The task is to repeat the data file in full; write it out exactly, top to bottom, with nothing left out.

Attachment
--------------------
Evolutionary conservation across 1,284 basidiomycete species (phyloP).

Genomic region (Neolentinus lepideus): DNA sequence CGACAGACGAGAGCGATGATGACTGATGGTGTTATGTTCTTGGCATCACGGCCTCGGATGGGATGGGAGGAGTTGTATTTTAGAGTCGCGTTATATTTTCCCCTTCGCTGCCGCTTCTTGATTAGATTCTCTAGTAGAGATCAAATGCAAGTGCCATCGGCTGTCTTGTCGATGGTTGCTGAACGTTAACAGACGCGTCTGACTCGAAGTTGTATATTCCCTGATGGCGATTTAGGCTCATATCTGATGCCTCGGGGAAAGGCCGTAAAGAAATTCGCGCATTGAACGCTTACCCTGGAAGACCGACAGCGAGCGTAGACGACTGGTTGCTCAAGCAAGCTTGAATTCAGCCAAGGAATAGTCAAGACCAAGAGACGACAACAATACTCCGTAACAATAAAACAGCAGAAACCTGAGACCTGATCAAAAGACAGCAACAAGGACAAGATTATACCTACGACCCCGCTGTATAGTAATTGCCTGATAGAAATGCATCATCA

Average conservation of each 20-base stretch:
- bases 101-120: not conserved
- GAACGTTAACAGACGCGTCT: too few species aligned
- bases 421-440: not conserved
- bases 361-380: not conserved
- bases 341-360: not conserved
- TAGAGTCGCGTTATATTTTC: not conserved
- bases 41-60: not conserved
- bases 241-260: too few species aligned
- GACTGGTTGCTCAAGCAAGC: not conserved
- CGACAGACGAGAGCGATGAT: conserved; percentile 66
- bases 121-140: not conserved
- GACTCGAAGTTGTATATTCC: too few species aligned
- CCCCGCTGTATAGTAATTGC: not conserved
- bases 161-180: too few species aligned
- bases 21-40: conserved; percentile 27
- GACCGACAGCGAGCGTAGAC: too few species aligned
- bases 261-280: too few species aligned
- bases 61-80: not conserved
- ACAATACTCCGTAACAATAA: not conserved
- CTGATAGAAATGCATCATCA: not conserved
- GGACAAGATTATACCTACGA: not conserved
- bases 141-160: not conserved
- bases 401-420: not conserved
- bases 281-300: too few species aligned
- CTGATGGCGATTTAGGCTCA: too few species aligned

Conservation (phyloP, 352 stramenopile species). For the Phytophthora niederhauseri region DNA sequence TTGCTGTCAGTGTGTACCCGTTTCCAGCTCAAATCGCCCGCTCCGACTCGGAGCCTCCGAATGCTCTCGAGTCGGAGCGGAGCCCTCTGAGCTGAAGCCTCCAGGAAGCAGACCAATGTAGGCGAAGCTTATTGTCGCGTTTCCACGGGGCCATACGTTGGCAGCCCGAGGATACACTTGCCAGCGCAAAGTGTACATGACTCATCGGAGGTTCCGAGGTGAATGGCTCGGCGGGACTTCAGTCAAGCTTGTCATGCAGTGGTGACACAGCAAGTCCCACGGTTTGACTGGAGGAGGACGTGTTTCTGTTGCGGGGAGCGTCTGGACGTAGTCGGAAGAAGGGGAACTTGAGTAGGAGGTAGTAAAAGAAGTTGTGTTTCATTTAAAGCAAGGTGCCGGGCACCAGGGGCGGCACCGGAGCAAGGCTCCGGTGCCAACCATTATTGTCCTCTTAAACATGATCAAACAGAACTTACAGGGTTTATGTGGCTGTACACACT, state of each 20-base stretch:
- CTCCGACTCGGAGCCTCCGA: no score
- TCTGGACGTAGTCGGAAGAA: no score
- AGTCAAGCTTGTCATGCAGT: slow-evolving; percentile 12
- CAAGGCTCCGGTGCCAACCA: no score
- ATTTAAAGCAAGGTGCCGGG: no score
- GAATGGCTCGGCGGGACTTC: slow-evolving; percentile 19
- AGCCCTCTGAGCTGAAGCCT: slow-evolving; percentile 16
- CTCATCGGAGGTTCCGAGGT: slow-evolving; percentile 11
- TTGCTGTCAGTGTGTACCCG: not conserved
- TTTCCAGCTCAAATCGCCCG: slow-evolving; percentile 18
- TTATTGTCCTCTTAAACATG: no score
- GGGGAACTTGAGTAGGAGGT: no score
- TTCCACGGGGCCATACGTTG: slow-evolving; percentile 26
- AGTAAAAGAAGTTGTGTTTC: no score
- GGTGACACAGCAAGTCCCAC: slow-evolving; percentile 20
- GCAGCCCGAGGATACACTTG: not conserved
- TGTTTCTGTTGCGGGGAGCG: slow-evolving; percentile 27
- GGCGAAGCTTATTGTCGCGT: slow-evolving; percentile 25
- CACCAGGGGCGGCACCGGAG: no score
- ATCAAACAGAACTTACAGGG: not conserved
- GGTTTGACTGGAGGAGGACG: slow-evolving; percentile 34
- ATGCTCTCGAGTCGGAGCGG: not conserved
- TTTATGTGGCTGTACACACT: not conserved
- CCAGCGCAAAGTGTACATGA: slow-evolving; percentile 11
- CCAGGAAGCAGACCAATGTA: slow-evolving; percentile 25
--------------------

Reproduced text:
Evolutionary conservation across 1,284 basidiomycete species (phyloP).

Genomic region (Neolentinus lepideus): DNA sequence CGACAGACGAGAGCGATGATGACTGATGGTGTTATGTTCTTGGCATCACGGCCTCGGATGGGATGGGAGGAGTTGTATTTTAGAGTCGCGTTATATTTTCCCCTTCGCTGCCGCTTCTTGATTAGATTCTCTAGTAGAGATCAAATGCAAGTGCCATCGGCTGTCTTGTCGATGGTTGCTGAACGTTAACAGACGCGTCTGACTCGAAGTTGTATATTCCCTGATGGCGATTTAGGCTCATATCTGATGCCTCGGGGAAAGGCCGTAAAGAAATTCGCGCATTGAACGCTTACCCTGGAAGACCGACAGCGAGCGTAGACGACTGGTTGCTCAAGCAAGCTTGAATTCAGCCAAGGAATAGTCAAGACCAAGAGACGACAACAATACTCCGTAACAATAAAACAGCAGAAACCTGAGACCTGATCAAAAGACAGCAACAAGGACAAGATTATACCTACGACCCCGCTGTATAGTAATTGCCTGATAGAAATGCATCATCA

Average conservation of each 20-base stretch:
- bases 101-120: not conserved
- GAACGTTAACAGACGCGTCT: too few species aligned
- bases 421-440: not conserved
- bases 361-380: not conserved
- bases 341-360: not conserved
- TAGAGTCGCGTTATATTTTC: not conserved
- bases 41-60: not conserved
- bases 241-260: too few species aligned
- GACTGGTTGCTCAAGCAAGC: not conserved
- CGACAGACGAGAGCGATGAT: conserved; percentile 66
- bases 121-140: not conserved
- GACTCGAAGTTGTATATTCC: too few species aligned
- CCCCGCTGTATAGTAATTGC: not conserved
- bases 161-180: too few species aligned
- bases 21-40: conserved; percentile 27
- GACCGACAGCGAGCGTAGAC: too few species aligned
- bases 261-280: too few species aligned
- bases 61-80: not conserved
- ACAATACTCCGTAACAATAA: not conserved
- CTGATAGAAATGCATCATCA: not conserved
- GGACAAGATTATACCTACGA: not conserved
- bases 141-160: not conserved
- bases 401-420: not conserved
- bases 281-300: too few species aligned
- CTGATGGCGATTTAGGCTCA: too few species aligned

Conservation (phyloP, 352 stramenopile species). For the Phytophthora niederhauseri region DNA sequence TTGCTGTCAGTGTGTACCCGTTTCCAGCTCAAATCGCCCGCTCCGACTCGGAGCCTCCGAATGCTCTCGAGTCGGAGCGGAGCCCTCTGAGCTGAAGCCTCCAGGAAGCAGACCAATGTAGGCGAAGCTTATTGTCGCGTTTCCACGGGGCCATACGTTGGCAGCCCGAGGATACACTTGCCAGCGCAAAGTGTACATGACTCATCGGAGGTTCCGAGGTGAATGGCTCGGCGGGACTTCAGTCAAGCTTGTCATGCAGTGGTGACACAGCAAGTCCCACGGTTTGACTGGAGGAGGACGTGTTTCTGTTGCGGGGAGCGTCTGGACGTAGTCGGAAGAAGGGGAACTTGAGTAGGAGGTAGTAAAAGAAGTTGTGTTTCATTTAAAGCAAGGTGCCGGGCACCAGGGGCGGCACCGGAGCAAGGCTCCGGTGCCAACCATTATTGTCCTCTTAAACATGATCAAACAGAACTTACAGGGTTTATGTGGCTGTACACACT, state of each 20-base stretch:
- CTCCGACTCGGAGCCTCCGA: no score
- TCTGGACGTAGTCGGAAGAA: no score
- AGTCAAGCTTGTCATGCAGT: slow-evolving; percentile 12
- CAAGGCTCCGGTGCCAACCA: no score
- ATTTAAAGCAAGGTGCCGGG: no score
- GAATGGCTCGGCGGGACTTC: slow-evolving; percentile 19
- AGCCCTCTGAGCTGAAGCCT: slow-evolving; percentile 16
- CTCATCGGAGGTTCCGAGGT: slow-evolving; percentile 11
- TTGCTGTCAGTGTGTACCCG: not conserved
- TTTCCAGCTCAAATCGCCCG: slow-evolving; percentile 18
- TTATTGTCCTCTTAAACATG: no score
- GGGGAACTTGAGTAGGAGGT: no score
- TTCCACGGGGCCATACGTTG: slow-evolving; percentile 26
- AGTAAAAGAAGTTGTGTTTC: no score
- GGTGACACAGCAAGTCCCAC: slow-evolving; percentile 20
- GCAGCCCGAGGATACACTTG: not conserved
- TGTTTCTGTTGCGGGGAGCG: slow-evolving; percentile 27
- GGCGAAGCTTATTGTCGCGT: slow-evolving; percentile 25
- CACCAGGGGCGGCACCGGAG: no score
- ATCAAACAGAACTTACAGGG: not conserved
- GGTTTGACTGGAGGAGGACG: slow-evolving; percentile 34
- ATGCTCTCGAGTCGGAGCGG: not conserved
- TTTATGTGGCTGTACACACT: not conserved
- CCAGCGCAAAGTGTACATGA: slow-evolving; percentile 11
- CCAGGAAGCAGACCAATGTA: slow-evolving; percentile 25